A tribunal has disqualified a medical practitioner for 12 months for harassing a fellow health practitioner. In July 2019, the Medical Board of Australia referred Dr Jason Lehr to the Victorian Civil Administrative Tribunal for professional misconduct. In late 2015, Dr Lehr met Dr Y and during the course of their employment, they became friends. In mid-2016, Dr Lehr told Dr Y that he had feelings for her. Dr Y advised Dr Lehr that she did not have the same feelings for him and they subsequently ceased socialising together. Dr Lehr’s harassing messages began in February 2017 and ceased in October 2017. In December 2017, Dr Lehr was charged with stalking and in 2018 was convicted of using a carriage service to harass. On 14 May 2020, the tribunal found Dr Lehr’s conduct amounted to professional misconduct, reprimanded him and disqualified him from practising as a medical practitioner for 12 months. The tribunal noted that the conduct occurred over an eight-month period. It was not a one-off lapse of judgement; it was targeted and planned harassment of Dr Y via her mobile and publicly via social media. The conduct impaired Dr Y’s ability to engage in and contribute to the medical community, and had significant detrimental impact on her personally and professionally. Dr Lehr resigned from practice in December 2017 and surrendered his registration in early 2019 and has said that he does not intend to reapply for registration.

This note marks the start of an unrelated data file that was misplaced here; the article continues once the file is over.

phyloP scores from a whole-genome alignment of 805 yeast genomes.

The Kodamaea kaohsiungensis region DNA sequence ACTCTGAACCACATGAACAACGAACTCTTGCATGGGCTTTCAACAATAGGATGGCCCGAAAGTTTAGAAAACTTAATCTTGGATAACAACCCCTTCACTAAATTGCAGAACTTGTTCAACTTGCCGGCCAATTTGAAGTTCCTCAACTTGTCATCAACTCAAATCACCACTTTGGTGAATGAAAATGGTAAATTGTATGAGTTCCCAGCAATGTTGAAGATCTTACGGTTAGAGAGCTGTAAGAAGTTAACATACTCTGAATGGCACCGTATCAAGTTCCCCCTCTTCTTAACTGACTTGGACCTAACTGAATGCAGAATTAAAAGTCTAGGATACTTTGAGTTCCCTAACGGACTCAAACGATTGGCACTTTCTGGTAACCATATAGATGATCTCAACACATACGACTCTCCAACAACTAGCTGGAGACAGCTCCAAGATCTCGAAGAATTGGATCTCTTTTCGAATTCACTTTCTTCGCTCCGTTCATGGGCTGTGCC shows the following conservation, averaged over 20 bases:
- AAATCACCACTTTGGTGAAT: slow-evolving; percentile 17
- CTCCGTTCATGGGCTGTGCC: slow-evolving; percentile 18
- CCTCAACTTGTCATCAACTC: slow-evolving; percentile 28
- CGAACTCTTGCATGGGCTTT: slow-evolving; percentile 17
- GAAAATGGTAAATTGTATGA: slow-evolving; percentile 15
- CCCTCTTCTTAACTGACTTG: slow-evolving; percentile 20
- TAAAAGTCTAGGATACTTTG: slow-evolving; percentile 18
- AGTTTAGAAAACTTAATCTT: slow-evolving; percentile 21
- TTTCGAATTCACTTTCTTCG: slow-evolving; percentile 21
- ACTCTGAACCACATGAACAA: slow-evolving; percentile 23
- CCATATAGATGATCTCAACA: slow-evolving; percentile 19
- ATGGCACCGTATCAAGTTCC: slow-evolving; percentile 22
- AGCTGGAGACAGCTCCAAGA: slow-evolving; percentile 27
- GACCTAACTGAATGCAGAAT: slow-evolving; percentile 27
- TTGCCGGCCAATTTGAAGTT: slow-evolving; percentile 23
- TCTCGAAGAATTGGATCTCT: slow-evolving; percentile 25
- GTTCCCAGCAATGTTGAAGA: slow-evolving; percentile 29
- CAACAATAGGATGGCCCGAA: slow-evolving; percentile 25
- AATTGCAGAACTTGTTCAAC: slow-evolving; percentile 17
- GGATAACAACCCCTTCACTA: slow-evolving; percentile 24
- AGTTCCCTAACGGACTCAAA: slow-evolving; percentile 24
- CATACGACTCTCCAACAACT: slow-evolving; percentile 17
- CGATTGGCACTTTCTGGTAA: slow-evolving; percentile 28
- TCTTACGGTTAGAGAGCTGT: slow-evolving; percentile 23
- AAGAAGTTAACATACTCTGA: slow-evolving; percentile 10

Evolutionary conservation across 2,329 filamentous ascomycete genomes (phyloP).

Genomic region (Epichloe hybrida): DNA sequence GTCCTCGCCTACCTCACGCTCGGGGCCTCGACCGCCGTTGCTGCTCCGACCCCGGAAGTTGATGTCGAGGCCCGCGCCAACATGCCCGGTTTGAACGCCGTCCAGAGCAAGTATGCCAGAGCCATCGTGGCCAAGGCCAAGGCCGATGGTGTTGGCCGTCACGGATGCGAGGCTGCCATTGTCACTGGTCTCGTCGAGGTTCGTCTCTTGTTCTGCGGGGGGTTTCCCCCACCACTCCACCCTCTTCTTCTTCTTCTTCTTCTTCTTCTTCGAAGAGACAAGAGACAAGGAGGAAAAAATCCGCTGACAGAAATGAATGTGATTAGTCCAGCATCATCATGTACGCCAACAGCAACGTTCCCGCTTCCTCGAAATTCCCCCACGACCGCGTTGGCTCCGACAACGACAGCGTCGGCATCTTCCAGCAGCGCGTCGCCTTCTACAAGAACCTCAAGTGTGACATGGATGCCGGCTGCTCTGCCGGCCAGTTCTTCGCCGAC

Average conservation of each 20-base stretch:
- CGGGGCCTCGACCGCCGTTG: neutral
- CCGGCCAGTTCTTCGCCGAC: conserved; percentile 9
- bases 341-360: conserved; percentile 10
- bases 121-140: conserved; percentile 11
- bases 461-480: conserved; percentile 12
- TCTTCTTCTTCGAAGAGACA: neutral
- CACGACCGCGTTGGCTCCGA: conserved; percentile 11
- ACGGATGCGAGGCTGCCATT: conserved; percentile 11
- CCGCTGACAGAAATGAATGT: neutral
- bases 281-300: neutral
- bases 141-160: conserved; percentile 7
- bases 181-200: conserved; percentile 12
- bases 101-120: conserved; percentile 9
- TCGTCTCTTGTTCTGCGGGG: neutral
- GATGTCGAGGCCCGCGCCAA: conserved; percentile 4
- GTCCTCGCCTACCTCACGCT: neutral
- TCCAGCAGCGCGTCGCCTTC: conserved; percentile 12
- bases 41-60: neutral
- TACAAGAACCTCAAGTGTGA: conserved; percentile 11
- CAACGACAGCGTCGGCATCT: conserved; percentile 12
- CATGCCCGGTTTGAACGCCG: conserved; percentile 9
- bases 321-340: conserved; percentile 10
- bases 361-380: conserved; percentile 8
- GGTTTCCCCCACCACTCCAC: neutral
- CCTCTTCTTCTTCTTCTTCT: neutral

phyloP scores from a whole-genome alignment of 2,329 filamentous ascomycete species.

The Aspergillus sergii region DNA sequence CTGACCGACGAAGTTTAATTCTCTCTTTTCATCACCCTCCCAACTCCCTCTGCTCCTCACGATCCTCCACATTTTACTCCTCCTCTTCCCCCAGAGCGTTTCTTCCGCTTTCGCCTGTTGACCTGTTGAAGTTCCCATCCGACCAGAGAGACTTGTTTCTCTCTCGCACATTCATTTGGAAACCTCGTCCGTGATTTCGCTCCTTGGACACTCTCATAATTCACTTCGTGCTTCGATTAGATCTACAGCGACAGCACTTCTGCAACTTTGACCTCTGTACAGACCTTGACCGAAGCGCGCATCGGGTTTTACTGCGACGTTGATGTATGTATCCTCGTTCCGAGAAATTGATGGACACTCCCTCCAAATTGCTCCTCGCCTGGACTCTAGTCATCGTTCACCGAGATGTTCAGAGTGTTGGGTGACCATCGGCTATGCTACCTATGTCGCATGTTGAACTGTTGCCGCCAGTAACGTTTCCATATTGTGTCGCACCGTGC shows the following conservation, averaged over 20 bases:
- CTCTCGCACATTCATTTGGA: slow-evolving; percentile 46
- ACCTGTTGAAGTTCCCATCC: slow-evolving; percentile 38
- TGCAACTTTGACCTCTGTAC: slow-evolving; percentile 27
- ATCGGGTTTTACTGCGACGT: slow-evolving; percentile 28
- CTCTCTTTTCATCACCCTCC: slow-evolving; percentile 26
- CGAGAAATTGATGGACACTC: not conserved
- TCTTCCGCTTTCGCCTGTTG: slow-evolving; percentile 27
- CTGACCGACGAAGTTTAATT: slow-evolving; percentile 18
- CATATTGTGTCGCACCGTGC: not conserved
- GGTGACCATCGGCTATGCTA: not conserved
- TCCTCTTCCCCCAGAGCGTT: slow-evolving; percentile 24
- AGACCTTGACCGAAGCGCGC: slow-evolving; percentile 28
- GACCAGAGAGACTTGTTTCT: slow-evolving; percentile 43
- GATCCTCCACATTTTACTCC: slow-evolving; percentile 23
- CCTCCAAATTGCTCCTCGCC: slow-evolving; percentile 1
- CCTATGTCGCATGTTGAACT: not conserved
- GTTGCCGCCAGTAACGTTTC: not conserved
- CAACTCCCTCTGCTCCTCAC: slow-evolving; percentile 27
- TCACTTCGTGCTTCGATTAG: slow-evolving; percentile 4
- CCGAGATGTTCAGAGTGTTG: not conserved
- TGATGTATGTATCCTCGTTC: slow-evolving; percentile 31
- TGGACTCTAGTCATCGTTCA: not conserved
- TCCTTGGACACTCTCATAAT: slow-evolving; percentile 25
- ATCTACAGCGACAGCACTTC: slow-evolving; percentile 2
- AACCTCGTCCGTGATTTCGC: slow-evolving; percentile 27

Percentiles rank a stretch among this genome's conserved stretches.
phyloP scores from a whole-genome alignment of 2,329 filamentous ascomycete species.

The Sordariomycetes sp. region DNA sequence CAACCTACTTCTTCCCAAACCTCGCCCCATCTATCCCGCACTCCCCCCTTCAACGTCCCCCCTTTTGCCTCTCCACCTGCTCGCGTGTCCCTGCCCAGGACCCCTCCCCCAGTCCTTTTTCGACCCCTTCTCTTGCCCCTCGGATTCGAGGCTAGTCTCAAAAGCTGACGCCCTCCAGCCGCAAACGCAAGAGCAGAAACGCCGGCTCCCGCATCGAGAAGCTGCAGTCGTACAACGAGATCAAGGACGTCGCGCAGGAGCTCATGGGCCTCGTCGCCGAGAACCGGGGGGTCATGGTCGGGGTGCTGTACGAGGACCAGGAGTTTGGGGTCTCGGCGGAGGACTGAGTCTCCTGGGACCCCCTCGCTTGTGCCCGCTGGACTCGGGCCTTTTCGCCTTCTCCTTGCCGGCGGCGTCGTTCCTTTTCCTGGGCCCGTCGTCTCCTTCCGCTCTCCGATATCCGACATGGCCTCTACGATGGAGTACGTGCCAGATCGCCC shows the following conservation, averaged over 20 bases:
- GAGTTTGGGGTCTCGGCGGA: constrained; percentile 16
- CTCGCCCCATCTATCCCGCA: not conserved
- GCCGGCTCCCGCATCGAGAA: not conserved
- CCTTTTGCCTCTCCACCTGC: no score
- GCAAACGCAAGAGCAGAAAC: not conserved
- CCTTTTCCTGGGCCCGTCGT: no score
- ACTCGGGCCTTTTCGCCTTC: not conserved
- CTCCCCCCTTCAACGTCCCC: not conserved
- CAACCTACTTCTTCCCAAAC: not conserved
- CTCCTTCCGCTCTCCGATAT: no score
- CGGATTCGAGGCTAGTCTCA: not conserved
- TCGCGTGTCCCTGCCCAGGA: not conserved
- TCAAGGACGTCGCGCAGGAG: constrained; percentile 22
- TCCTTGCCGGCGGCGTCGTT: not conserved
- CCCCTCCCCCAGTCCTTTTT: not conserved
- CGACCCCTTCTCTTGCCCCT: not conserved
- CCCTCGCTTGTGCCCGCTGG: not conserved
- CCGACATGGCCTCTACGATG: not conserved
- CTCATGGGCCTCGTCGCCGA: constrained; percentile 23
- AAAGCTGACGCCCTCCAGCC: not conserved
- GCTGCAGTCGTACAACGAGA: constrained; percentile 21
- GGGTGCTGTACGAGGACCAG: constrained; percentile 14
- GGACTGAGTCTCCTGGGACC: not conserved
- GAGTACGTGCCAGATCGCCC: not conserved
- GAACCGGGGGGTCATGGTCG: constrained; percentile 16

A registered nurse has had his registration cancelled and been disqualified from applying for registration for engaging in professional misconduct. In November 2016, Mr Grant Burrows was charged with the criminal offence of indecent treatment of a child under 12 years with a circumstance of aggravation. The alleged offence occurred in 1998. Mr Burrows was not a registered health practitioner at the time. His employer informed Ahpra in November 2016 that Mr Burrows had been arrested and was being held in custody. Mr Burrows was also required under the National Law to give the Nursing and Midwifery Board of Australia written notice of the criminal charges and conviction within seven days, which he did not do. Mr Burrows’ registration was suspended on 14 December 2016 and an investigation began. On 26 July 2017, Mr Burrows was convicted in the District Court of Queensland, on a guilty plea, of indecent treatment of a child under 12 years with a circumstance of aggravation. He was sentenced to imprisonment for a period of two years, suspended after serving a period of six months.